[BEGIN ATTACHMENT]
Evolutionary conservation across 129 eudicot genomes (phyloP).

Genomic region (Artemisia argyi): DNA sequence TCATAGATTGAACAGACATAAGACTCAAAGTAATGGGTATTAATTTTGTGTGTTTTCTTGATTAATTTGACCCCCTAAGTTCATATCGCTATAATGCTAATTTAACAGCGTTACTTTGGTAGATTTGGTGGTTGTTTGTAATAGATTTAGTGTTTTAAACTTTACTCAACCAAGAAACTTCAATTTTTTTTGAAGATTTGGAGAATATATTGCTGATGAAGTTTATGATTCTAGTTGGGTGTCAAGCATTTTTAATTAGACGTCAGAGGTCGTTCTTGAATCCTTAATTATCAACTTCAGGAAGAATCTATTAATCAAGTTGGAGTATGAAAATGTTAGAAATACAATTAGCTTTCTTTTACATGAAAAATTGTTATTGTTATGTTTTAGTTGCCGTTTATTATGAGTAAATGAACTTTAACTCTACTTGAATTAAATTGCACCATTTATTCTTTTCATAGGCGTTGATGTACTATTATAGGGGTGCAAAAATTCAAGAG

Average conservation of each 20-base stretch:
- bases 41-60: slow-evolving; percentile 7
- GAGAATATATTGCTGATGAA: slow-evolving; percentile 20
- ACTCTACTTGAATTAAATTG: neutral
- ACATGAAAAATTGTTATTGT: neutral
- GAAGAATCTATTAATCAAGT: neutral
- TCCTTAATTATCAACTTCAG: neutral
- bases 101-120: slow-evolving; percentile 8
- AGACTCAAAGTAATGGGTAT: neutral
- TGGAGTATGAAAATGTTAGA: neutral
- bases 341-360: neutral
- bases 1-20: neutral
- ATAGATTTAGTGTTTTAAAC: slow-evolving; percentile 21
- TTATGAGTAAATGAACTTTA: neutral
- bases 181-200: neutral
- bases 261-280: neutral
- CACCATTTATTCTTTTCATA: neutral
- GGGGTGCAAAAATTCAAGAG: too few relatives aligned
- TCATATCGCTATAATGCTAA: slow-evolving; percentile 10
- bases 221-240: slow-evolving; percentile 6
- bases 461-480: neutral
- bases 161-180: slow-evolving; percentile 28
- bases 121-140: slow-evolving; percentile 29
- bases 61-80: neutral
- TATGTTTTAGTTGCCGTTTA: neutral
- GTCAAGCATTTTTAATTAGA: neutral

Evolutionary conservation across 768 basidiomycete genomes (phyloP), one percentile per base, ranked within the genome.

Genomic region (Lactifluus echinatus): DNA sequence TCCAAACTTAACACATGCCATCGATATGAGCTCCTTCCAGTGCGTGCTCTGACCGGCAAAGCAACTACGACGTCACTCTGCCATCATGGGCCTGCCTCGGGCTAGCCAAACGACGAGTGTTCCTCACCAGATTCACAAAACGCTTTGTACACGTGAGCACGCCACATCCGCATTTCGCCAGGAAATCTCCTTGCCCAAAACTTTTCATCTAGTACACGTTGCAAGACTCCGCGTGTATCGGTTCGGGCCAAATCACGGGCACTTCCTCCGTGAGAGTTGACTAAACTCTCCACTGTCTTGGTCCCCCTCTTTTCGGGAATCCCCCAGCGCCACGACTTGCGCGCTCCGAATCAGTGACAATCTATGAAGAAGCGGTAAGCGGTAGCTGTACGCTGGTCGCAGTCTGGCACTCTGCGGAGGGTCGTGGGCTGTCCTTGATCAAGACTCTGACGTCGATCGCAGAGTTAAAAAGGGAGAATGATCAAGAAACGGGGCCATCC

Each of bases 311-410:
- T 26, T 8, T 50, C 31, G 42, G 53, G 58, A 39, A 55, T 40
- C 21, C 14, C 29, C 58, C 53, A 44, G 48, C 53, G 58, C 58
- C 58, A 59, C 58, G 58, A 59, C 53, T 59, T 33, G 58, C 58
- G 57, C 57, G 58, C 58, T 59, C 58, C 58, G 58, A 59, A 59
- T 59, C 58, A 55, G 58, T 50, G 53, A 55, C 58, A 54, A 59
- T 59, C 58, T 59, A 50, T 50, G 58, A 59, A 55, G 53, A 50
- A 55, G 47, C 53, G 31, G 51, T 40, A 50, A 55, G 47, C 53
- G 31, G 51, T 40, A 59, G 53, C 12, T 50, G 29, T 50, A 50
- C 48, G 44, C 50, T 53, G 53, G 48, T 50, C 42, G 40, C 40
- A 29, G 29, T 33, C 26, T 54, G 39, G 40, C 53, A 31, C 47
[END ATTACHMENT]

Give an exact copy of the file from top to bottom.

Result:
Evolutionary conservation across 129 eudicot genomes (phyloP).

Genomic region (Artemisia argyi): DNA sequence TCATAGATTGAACAGACATAAGACTCAAAGTAATGGGTATTAATTTTGTGTGTTTTCTTGATTAATTTGACCCCCTAAGTTCATATCGCTATAATGCTAATTTAACAGCGTTACTTTGGTAGATTTGGTGGTTGTTTGTAATAGATTTAGTGTTTTAAACTTTACTCAACCAAGAAACTTCAATTTTTTTTGAAGATTTGGAGAATATATTGCTGATGAAGTTTATGATTCTAGTTGGGTGTCAAGCATTTTTAATTAGACGTCAGAGGTCGTTCTTGAATCCTTAATTATCAACTTCAGGAAGAATCTATTAATCAAGTTGGAGTATGAAAATGTTAGAAATACAATTAGCTTTCTTTTACATGAAAAATTGTTATTGTTATGTTTTAGTTGCCGTTTATTATGAGTAAATGAACTTTAACTCTACTTGAATTAAATTGCACCATTTATTCTTTTCATAGGCGTTGATGTACTATTATAGGGGTGCAAAAATTCAAGAG

Average conservation of each 20-base stretch:
- bases 41-60: slow-evolving; percentile 7
- GAGAATATATTGCTGATGAA: slow-evolving; percentile 20
- ACTCTACTTGAATTAAATTG: neutral
- ACATGAAAAATTGTTATTGT: neutral
- GAAGAATCTATTAATCAAGT: neutral
- TCCTTAATTATCAACTTCAG: neutral
- bases 101-120: slow-evolving; percentile 8
- AGACTCAAAGTAATGGGTAT: neutral
- TGGAGTATGAAAATGTTAGA: neutral
- bases 341-360: neutral
- bases 1-20: neutral
- ATAGATTTAGTGTTTTAAAC: slow-evolving; percentile 21
- TTATGAGTAAATGAACTTTA: neutral
- bases 181-200: neutral
- bases 261-280: neutral
- CACCATTTATTCTTTTCATA: neutral
- GGGGTGCAAAAATTCAAGAG: too few relatives aligned
- TCATATCGCTATAATGCTAA: slow-evolving; percentile 10
- bases 221-240: slow-evolving; percentile 6
- bases 461-480: neutral
- bases 161-180: slow-evolving; percentile 28
- bases 121-140: slow-evolving; percentile 29
- bases 61-80: neutral
- TATGTTTTAGTTGCCGTTTA: neutral
- GTCAAGCATTTTTAATTAGA: neutral

Evolutionary conservation across 768 basidiomycete genomes (phyloP), one percentile per base, ranked within the genome.

Genomic region (Lactifluus echinatus): DNA sequence TCCAAACTTAACACATGCCATCGATATGAGCTCCTTCCAGTGCGTGCTCTGACCGGCAAAGCAACTACGACGTCACTCTGCCATCATGGGCCTGCCTCGGGCTAGCCAAACGACGAGTGTTCCTCACCAGATTCACAAAACGCTTTGTACACGTGAGCACGCCACATCCGCATTTCGCCAGGAAATCTCCTTGCCCAAAACTTTTCATCTAGTACACGTTGCAAGACTCCGCGTGTATCGGTTCGGGCCAAATCACGGGCACTTCCTCCGTGAGAGTTGACTAAACTCTCCACTGTCTTGGTCCCCCTCTTTTCGGGAATCCCCCAGCGCCACGACTTGCGCGCTCCGAATCAGTGACAATCTATGAAGAAGCGGTAAGCGGTAGCTGTACGCTGGTCGCAGTCTGGCACTCTGCGGAGGGTCGTGGGCTGTCCTTGATCAAGACTCTGACGTCGATCGCAGAGTTAAAAAGGGAGAATGATCAAGAAACGGGGCCATCC

Each of bases 311-410:
- T 26, T 8, T 50, C 31, G 42, G 53, G 58, A 39, A 55, T 40
- C 21, C 14, C 29, C 58, C 53, A 44, G 48, C 53, G 58, C 58
- C 58, A 59, C 58, G 58, A 59, C 53, T 59, T 33, G 58, C 58
- G 57, C 57, G 58, C 58, T 59, C 58, C 58, G 58, A 59, A 59
- T 59, C 58, A 55, G 58, T 50, G 53, A 55, C 58, A 54, A 59
- T 59, C 58, T 59, A 50, T 50, G 58, A 59, A 55, G 53, A 50
- A 55, G 47, C 53, G 31, G 51, T 40, A 50, A 55, G 47, C 53
- G 31, G 51, T 40, A 59, G 53, C 12, T 50, G 29, T 50, A 50
- C 48, G 44, C 50, T 53, G 53, G 48, T 50, C 42, G 40, C 40
- A 29, G 29, T 33, C 26, T 54, G 39, G 40, C 53, A 31, C 47